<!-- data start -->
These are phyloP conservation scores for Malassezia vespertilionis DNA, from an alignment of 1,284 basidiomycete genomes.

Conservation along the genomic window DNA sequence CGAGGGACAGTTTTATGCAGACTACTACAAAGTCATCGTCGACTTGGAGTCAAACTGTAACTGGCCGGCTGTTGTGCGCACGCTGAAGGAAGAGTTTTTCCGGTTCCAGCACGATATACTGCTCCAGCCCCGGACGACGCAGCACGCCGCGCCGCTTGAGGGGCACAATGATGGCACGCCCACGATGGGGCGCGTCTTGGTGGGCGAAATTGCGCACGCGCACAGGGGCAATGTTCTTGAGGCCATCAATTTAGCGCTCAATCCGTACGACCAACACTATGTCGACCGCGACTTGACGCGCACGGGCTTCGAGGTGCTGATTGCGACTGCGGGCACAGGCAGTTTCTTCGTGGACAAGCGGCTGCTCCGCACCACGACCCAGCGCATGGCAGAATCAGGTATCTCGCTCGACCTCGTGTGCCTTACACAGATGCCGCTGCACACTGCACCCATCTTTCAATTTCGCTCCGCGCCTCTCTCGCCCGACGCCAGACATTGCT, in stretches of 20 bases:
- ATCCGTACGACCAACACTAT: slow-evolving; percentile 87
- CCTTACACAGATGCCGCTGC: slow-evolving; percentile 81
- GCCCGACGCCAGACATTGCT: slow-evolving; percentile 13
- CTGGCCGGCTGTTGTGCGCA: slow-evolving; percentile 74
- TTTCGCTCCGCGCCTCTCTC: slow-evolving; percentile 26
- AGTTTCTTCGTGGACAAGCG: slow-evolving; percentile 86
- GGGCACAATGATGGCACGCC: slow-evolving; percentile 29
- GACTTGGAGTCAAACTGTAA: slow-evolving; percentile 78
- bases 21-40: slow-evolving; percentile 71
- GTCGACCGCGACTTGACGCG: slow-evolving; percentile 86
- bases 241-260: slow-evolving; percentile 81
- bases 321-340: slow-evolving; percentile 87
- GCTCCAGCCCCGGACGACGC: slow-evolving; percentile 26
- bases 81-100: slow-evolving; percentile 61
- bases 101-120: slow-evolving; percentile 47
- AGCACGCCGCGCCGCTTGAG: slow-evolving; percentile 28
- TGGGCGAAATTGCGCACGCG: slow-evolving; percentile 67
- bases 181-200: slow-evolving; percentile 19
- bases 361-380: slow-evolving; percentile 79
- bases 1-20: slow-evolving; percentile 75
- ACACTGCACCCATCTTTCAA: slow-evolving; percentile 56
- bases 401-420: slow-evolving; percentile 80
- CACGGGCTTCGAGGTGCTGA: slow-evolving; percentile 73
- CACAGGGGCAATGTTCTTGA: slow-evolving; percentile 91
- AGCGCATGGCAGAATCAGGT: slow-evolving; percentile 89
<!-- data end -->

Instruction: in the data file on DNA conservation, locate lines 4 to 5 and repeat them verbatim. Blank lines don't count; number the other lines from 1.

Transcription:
- CCTTACACAGATGCCGCTGC: slow-evolving; percentile 81
- GCCCGACGCCAGACATTGCT: slow-evolving; percentile 13